13 Things by Amy Morin – Chapter 6

“They Don’t Fear Taking Calculated Risks”

“If we only take risks that make us the most comfortable, we’re likely missing out on some great opportunities. Taking calculated risks often mean the difference between living a mediocre life and living an extraordinary life” (117).

Is it really a risk if it feels comfortable? My personal opinion – no. Risks should be taken (logical ones) but they should also scare you just a little bit. One risk I took was applying to a graduate school in NYC not knowing many people in a place I’d only visited a couple of times before. However, applying was a calculated risk and accepting their offer was a decision that will allow me to lead an extraordinary life. Calculated risks make life exciting and can open up opportunities. I hope you enjoy this post and take some risks on your happy and healthy adventure. 🙂 ❤

“Pay attention to the thoughts you have about taking the risk and make sure you’re basing your decision on facts, not just feelings” (120).

This is why Morin says “calculated” risks – because you should take risks that are rational, not completely emotional.

Irrationality points (120-122):

  • We incorrectly judge how much control we have over a situation
  • We overcompensate when safeguards are in place
  • We don’t recognize the difference between skill and chance
  • We are influenced by our superstitious beliefs
  • We become easily deluded when we see a potentially large payoff
  • We grow comfortable with familiarity
  • We place a lot of faith in other people’s abilities to perceive risk accurately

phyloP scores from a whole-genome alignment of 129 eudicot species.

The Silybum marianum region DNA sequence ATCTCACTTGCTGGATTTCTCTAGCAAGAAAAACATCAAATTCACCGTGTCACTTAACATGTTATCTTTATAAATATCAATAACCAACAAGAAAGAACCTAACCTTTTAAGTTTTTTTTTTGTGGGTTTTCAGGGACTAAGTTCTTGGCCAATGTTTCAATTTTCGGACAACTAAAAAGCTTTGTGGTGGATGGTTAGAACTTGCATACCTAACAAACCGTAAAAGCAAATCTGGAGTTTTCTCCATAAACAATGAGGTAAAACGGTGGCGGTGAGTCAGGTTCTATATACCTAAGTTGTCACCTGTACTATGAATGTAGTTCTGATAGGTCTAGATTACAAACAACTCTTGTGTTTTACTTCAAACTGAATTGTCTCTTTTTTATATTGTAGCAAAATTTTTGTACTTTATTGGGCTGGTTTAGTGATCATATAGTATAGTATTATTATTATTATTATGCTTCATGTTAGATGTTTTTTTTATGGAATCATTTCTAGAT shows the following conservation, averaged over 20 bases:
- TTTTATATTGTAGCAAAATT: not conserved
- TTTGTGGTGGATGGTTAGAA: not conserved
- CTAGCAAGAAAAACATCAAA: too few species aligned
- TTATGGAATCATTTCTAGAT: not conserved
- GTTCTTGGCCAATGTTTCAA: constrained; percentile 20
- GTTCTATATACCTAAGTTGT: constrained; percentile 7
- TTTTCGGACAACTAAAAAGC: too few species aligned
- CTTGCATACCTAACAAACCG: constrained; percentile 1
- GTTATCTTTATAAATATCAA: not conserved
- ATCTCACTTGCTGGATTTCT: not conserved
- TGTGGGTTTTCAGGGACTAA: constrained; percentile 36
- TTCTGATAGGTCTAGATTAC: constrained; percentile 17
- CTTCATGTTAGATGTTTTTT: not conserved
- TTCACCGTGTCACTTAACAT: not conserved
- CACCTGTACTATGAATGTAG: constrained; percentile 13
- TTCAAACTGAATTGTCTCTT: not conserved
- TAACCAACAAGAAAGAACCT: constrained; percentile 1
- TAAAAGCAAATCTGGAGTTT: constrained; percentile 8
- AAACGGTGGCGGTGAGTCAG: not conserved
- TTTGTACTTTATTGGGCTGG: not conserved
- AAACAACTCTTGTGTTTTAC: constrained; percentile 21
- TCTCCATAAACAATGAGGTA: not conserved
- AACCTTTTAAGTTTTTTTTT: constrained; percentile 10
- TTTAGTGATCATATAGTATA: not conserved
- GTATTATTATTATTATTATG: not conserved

• We can be influenced by the media in how we perceive risk

Questions to calculate risk level (123-124):

  • What are the potential costs?
  • What are the potential benefits?
  • How will this help me achieve my goal?
  • What are the alternatives?
  • How good would it be if the best-case scenario came true?
  • What is the worst thing that could happen and how could I reduce the risk it will occur?
  • How bad would it be if the worst-case scenario did come true?
  • How much will this decision matter in five years?

“Success won’t find you. You have to pursue it” (127).

What’s Helpful (127):

  • Being aware of emotional reactions to risk taking
  • Identifying types of risks that are particularly challenging
  • Recognizing irrational thoughts that influence your decision making
  • Educating yourself about the facts
  • Spending time calculating each risk before making a decision
  • Practicing taking risks and monitoring the results so you can learn from each risk you take

What’s NOT Helpful (127-128):

  • Basing your decisions about risk on how you feel
  • Avoiding the types of risk that stir up the most fear
  • Allowing irrational thoughts to influence your willingness to try something new
  • Ignoring the facts or not making an effort to learn more when you lack the information you need to make the best choice
  • Reacting impulsively without taking time to weigh the risk
  • Refusing to take risks that cause you discomfort

Featured image from s3.amazonaws.com

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